Simply put, home equity amounts to the interest a home that actually belongs to the homeowner, as opposed that which is held by the bank. It is a combination of the down payment made on the original purchase price of the home, the amount of the mortgage that has already been paid and the increase in the home’s value.
While home equity represents an investment, which over time can be safer and more profitable than other types of investments, there is not much that can be done with it until it is converted to cash. For a homeowner to be benefit from their equity, they will need to be able to extract it. That is where home equity loans and lines of credit come in.
Benefits of the Home Equity Loan
One of the major benefits of equity release in a home comes from the possibility that the value of the home may increase over time. The housing market is relatively stable when compared to, say, the stock market, meaning that in most cases, the person who invests in a home has a reasonable chance of making a profit. In order to be able to make their equity in a home liquid, the homeowner will have to use it as collateral for either a home equity loan or line of credit. This means that equity in a home can amount to a sizable sum of cash, especially if the value of the house has substantially increased since the original home loan. Depending on the amount of the increase in value, the homeowner may be able to borrow substantially more than they have put into the home. This type of loan can be useful to pay for education or to start a business or even for the purpose of buying a second home. Home equity loans are also a good way to consolidate debt. Someone who wants to do this would borrow the money, repay all their debtors, at which point they would only owe one debt.
Benefits of the Home Equity Line of Credit (HELOC)
Home equity lines of credit are another way of making equity liquid, and while it can have some of the same benefits it operates on a slightly different principle. Both of these result in result in home equity debt. The line of credit is typically used for long terms needs, where money will be needed in smaller sums over a period of time, rather than all at once. With a HELOC, the homeowner will borrow the money in instalments. This means that while they will be approved to borrow a certain amount of money, they will not actually be required to pay interest on the entire sum. Instead, they will pay interest only on the amount of money that they actually use. While the rate of interest on HELOCs are typically not fixed, meaning, it will fluctuate according the rates set by the Federal Reserve, they do offer flexibility to the borrower as far as how much money they borrow.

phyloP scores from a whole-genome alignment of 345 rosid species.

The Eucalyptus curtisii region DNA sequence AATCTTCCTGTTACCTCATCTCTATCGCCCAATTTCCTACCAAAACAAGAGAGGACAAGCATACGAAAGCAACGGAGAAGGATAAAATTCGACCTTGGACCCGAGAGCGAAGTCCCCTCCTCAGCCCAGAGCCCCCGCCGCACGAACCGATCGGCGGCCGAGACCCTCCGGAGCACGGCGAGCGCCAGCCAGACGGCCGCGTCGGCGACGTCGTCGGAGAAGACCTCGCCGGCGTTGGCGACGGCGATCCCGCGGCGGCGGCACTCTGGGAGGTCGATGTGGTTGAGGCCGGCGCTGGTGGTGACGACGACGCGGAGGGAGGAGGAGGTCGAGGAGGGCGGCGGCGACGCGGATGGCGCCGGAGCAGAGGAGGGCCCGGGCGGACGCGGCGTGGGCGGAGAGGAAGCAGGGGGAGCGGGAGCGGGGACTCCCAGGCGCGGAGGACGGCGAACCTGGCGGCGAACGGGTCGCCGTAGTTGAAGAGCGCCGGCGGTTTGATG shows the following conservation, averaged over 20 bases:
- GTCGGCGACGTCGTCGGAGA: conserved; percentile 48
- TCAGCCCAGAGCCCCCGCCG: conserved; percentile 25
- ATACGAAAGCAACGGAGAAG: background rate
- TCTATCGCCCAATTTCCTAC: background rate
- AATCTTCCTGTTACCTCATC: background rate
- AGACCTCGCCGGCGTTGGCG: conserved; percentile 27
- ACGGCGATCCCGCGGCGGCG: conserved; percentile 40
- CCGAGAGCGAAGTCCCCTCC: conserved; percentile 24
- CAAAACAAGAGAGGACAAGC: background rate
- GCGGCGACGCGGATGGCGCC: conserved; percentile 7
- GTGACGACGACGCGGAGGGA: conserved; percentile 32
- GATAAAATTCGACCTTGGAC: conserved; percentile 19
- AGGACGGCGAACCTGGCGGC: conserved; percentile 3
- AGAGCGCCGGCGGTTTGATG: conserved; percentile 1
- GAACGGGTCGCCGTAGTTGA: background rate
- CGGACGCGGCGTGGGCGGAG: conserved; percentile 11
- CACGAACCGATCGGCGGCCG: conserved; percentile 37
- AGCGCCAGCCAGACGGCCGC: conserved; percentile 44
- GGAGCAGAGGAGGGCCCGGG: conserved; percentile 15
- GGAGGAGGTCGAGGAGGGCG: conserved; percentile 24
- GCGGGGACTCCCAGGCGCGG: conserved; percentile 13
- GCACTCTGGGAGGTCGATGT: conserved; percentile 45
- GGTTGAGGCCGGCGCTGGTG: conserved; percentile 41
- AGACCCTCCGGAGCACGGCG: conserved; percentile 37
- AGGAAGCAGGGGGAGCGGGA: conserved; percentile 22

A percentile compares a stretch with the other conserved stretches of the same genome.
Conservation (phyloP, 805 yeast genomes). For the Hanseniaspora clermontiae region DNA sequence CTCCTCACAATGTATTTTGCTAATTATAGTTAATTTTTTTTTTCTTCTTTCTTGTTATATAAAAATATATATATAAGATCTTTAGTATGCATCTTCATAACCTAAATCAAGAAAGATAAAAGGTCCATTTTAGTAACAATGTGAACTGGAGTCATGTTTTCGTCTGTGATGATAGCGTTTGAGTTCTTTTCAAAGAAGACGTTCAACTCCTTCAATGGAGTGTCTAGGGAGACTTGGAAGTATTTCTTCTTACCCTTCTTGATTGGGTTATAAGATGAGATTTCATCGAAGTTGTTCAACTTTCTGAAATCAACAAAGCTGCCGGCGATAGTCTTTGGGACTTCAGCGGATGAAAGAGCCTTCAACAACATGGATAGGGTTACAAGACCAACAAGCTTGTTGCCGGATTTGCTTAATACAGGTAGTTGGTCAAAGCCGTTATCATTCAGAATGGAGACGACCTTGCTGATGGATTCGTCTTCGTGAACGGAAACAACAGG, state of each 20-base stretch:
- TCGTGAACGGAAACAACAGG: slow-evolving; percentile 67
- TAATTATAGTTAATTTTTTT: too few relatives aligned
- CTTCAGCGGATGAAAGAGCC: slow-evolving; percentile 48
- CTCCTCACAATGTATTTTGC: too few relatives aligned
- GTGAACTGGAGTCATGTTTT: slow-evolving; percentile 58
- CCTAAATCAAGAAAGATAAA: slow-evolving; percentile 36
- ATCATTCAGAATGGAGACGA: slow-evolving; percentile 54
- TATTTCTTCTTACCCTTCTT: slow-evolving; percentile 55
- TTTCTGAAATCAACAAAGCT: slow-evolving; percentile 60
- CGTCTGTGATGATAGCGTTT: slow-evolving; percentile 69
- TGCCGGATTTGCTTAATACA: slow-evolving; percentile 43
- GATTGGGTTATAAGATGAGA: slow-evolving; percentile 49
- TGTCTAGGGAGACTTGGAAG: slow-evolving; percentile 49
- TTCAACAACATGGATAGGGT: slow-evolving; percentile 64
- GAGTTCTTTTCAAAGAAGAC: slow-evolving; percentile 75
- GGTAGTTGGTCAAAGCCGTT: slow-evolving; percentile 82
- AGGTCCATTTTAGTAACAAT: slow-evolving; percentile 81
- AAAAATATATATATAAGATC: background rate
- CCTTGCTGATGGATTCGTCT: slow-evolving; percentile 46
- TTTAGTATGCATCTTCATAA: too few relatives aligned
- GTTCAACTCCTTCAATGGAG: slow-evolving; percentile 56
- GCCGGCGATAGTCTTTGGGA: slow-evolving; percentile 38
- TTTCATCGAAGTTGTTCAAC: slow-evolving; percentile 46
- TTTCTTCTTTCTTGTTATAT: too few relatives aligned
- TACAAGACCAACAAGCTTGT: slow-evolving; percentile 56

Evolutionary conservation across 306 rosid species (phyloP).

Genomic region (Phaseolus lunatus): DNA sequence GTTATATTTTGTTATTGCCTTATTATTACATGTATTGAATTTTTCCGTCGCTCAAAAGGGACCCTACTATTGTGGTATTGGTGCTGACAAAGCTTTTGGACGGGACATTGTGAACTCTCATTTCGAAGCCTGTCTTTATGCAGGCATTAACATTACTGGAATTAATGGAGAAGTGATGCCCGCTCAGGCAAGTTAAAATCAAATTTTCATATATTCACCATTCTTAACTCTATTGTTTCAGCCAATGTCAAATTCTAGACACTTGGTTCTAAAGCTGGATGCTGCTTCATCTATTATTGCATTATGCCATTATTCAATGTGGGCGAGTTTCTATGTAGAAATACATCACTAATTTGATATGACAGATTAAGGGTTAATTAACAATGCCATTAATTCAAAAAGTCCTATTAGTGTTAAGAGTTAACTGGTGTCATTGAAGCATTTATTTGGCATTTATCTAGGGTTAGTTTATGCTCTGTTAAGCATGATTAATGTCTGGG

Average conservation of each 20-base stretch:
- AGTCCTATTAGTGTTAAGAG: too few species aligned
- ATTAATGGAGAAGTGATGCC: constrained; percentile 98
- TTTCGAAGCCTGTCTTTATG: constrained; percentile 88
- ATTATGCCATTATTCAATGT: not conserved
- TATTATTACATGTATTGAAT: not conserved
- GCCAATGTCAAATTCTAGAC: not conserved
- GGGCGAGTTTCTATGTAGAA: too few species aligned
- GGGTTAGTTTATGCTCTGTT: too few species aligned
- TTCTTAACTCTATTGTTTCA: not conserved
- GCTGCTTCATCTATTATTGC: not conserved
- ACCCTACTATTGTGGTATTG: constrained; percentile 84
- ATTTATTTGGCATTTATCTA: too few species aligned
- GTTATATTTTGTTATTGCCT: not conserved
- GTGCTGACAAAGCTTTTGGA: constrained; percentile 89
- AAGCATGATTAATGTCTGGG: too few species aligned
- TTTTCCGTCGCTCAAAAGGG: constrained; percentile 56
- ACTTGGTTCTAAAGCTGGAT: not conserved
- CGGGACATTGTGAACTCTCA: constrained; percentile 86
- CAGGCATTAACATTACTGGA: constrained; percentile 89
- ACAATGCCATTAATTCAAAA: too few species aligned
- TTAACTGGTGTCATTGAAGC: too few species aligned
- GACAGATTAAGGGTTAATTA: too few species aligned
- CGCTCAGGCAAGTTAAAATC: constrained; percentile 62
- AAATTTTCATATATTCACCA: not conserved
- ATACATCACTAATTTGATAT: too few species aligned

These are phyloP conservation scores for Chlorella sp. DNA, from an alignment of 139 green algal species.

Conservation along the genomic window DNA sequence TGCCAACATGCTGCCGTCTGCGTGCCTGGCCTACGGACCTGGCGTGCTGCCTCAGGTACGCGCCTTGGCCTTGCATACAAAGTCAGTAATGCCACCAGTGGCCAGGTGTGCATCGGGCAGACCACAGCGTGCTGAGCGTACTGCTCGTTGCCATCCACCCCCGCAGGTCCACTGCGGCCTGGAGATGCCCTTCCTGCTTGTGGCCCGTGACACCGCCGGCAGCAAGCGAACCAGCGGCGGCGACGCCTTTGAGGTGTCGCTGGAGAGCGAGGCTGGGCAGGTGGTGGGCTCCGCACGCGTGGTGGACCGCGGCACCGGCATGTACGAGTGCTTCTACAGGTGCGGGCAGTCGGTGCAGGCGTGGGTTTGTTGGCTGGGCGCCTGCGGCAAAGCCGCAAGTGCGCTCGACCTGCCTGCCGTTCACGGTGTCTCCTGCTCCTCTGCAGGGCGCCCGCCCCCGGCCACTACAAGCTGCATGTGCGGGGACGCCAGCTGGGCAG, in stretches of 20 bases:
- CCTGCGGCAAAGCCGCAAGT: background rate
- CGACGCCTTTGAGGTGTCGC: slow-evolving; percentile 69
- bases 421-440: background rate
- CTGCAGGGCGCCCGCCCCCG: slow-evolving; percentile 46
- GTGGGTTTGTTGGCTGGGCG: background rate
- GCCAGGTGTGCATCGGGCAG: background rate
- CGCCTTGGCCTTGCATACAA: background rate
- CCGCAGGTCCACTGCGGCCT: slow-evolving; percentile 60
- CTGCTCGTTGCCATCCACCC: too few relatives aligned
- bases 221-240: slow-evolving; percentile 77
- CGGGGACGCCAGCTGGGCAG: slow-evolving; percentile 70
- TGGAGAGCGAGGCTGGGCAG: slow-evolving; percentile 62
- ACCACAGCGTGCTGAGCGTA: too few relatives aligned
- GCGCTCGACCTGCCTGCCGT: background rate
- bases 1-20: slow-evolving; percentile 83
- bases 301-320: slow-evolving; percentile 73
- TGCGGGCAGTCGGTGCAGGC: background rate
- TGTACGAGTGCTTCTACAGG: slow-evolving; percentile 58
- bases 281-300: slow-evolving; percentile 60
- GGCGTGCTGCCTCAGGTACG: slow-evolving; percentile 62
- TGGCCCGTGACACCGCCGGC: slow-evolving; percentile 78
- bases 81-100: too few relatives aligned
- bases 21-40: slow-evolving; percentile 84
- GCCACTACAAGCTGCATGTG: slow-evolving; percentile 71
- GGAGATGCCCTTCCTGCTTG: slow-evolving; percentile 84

Refinancing a Mortgage
Home equity loans can be used to secure another loan with a lower rate of interest. In other words, the homeowner will borrow a second loan in order to repay the first. For this to be a good idea, the second loan will have to be repaid with a lower interest rate than the first. This is only really effective if the interest rate on the second loan is significantly lower than the first. This is a good way to lower monthly payments or to pay down the principal on a home loan more quickly, as opposed to just paying on the interest.
This article was completed by freelance writer Jem. He specialises in equity release and advising people on such matters, he does believe however that anyone considering such action should referee to their own personal equity release guide or specialist. Follow Jem at @writerjem on Twitter.